Wednesday, April 11, 2012
(This is the ninth in what will eventually be series of 26 posts I’ve undertaken: each day’s post centers on a topic connected to the next letter of the alphabet from the previous post. The posts all have to do, directly or indirectly, with teaching and learning.)
One of the more recent innovations at my school is the creation of The Institute for Teaching, Learning, and Instructional Innovation, most often referred to on campus by its acronym, ITLII, pronounced to rhyme with a sovereign nation north of Sicily. The Institute is intended to be a resource "to foster and facilitate purposeful inquiry into the development of effective teaching practices and the creation of transformative learning environments," and to encourage teachers to share the results of their inquiries with other teachers within our own school as well as with other teachers and schools in Hawaii and throughout the world. Within the framework of ITLII, our school provides support for professional development by encouraging teachers to apply for learning fellowships and curriculum grants that provide them with the time, materials, and logistical support they need in order to conduct explorations of interest to them.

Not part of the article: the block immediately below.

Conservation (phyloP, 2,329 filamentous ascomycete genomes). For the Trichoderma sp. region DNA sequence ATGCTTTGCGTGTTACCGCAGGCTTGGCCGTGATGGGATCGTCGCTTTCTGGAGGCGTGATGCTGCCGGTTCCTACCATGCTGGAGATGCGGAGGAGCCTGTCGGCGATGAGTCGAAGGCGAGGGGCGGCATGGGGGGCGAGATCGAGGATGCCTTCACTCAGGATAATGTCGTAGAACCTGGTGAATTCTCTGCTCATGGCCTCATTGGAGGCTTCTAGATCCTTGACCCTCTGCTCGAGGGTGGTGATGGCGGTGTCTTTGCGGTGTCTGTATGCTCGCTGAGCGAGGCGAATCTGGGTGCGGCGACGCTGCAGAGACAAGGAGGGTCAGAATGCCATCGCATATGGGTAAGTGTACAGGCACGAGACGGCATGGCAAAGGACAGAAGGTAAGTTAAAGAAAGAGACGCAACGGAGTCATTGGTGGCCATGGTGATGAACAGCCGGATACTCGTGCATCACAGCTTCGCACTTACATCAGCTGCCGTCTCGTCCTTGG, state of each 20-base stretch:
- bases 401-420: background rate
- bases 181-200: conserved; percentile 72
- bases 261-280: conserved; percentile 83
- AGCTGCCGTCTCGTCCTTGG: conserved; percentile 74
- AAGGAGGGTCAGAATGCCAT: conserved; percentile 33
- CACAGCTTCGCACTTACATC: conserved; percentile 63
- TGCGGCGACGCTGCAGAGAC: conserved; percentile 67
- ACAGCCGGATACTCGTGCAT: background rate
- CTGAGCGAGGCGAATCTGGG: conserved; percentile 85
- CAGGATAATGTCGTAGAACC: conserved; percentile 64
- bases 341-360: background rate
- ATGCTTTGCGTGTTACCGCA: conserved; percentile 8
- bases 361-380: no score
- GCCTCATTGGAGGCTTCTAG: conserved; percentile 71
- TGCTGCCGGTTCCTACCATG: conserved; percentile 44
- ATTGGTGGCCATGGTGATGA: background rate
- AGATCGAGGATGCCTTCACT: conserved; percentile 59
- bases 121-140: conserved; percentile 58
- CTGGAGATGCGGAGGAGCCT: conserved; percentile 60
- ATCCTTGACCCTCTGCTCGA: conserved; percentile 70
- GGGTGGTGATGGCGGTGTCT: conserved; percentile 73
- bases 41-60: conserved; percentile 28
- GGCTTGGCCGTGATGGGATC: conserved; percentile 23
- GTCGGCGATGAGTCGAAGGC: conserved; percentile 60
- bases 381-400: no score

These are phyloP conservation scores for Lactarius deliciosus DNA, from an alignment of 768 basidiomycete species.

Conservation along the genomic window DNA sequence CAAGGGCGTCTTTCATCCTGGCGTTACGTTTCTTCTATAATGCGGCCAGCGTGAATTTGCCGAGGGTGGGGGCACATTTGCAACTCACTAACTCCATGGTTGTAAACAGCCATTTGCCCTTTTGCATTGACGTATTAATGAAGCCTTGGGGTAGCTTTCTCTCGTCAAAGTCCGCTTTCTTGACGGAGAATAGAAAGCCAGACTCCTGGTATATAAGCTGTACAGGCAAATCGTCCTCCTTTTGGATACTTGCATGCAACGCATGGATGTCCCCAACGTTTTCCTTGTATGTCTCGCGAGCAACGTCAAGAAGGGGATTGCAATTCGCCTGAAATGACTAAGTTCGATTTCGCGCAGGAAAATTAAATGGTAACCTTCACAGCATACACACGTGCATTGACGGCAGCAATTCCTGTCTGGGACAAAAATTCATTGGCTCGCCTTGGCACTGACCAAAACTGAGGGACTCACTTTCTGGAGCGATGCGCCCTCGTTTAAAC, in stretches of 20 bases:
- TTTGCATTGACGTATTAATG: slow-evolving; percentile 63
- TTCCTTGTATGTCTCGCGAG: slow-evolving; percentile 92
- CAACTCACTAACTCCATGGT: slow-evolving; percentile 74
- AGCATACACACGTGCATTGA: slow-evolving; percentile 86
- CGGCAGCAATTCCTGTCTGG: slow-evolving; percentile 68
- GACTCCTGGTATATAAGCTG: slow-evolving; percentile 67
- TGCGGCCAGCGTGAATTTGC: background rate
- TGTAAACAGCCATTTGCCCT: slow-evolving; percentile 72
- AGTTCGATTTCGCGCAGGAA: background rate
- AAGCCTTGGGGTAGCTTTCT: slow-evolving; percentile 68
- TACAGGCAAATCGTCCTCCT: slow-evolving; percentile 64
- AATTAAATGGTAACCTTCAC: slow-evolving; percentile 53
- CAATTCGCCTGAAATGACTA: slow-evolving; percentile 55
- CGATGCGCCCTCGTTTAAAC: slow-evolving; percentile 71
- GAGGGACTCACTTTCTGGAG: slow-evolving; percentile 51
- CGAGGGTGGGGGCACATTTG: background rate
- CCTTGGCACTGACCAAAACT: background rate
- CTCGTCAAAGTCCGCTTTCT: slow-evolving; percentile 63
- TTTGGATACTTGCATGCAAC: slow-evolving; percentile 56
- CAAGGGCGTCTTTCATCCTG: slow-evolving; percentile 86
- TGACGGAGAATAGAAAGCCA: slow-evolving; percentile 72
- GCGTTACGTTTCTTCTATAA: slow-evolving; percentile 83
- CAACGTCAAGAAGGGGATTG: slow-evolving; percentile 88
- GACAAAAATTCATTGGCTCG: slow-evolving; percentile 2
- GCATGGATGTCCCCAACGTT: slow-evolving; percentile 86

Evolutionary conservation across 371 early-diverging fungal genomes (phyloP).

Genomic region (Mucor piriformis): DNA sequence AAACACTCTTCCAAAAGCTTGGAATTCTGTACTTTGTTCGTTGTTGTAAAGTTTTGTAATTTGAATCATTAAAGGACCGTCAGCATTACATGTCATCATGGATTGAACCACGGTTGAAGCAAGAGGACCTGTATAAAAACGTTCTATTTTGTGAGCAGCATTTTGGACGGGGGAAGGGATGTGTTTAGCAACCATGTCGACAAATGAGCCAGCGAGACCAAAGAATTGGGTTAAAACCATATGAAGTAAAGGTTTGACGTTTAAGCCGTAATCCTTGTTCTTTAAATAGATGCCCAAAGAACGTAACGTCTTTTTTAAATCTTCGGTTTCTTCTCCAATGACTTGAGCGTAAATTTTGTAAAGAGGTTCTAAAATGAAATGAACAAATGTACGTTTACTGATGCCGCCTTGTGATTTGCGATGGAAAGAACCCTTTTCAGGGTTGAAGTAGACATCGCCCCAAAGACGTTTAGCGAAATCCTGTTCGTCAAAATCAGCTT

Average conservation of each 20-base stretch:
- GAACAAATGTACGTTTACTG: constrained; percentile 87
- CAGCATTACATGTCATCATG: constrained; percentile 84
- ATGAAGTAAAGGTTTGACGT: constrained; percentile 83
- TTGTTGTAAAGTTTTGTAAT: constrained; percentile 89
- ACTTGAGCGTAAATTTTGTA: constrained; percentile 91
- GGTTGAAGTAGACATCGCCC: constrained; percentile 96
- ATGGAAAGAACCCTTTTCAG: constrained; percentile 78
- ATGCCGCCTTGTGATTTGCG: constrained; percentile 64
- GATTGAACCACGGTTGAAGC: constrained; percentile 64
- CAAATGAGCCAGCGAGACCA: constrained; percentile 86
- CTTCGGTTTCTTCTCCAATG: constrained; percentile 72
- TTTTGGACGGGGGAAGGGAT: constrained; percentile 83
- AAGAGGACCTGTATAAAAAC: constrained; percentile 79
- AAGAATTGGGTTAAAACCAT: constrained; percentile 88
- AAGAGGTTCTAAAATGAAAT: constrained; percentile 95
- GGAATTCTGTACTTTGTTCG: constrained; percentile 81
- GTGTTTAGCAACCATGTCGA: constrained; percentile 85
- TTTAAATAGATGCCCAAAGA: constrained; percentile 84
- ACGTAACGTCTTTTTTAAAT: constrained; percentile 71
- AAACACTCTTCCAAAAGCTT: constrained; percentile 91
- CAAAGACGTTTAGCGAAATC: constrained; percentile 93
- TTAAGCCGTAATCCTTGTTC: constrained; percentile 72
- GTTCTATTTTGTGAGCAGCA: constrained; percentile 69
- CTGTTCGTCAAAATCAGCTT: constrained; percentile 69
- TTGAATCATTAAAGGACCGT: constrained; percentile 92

One of the most powerful of spreading "Ideas Worth Sharing," as the worldwide success of the TED talks demonstrates, is by means of video. ITLII has helped to support the creation of a number of such videos in the last year, in the attempt to document some of the interesting ideas that teachers and students are trying out. Here, for example is a video a seventh grade cross-disciplinary project with a focus on economics.
Here's another featuring a high school art class trying out iPads:
Other videos can be found on the "Educator Collaboration" tab of the ITLII web site.
One of the unique things about the Institute is that it is not linked to a particular building or limited to particular set of individuals. We see it rather as a fluid entity connecting and supporting many of the programs already in place at our school supporting student engagement in sustainability, service learning, global education, technology, and arts education, and project-based learning. It is intended to be an enterprise in which every teacher and every student can play a part.
Posted by Bruce Schauble at 10:50 PM